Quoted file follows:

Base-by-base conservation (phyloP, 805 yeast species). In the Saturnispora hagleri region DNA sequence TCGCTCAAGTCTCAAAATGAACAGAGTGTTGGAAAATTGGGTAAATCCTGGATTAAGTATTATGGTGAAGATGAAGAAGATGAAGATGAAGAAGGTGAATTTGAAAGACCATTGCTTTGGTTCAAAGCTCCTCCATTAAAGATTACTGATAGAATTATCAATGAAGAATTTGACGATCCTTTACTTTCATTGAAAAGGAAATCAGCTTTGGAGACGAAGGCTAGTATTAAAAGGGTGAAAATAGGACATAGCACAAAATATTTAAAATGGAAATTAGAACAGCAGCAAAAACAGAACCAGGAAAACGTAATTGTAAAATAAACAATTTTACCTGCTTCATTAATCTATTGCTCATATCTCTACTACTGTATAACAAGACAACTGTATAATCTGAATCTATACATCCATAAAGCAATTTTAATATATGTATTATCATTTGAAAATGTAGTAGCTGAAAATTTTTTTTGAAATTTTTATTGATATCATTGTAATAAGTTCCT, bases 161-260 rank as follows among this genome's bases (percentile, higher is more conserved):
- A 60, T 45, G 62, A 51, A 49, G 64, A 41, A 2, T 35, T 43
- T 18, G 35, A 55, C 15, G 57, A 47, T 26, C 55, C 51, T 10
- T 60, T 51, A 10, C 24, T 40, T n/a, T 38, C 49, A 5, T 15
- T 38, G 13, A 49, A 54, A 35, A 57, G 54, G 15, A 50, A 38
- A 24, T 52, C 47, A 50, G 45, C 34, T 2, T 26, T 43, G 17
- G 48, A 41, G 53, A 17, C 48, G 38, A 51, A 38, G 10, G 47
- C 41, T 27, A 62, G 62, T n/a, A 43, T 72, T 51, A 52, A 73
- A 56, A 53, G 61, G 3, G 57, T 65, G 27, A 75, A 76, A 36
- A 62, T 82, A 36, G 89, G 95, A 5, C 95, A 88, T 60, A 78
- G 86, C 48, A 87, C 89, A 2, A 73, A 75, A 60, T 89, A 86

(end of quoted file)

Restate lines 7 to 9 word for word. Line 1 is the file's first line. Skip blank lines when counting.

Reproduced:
- G 48, A 41, G 53, A 17, C 48, G 38, A 51, A 38, G 10, G 47
- C 41, T 27, A 62, G 62, T n/a, A 43, T 72, T 51, A 52, A 73
- A 56, A 53, G 61, G 3, G 57, T 65, G 27, A 75, A 76, A 36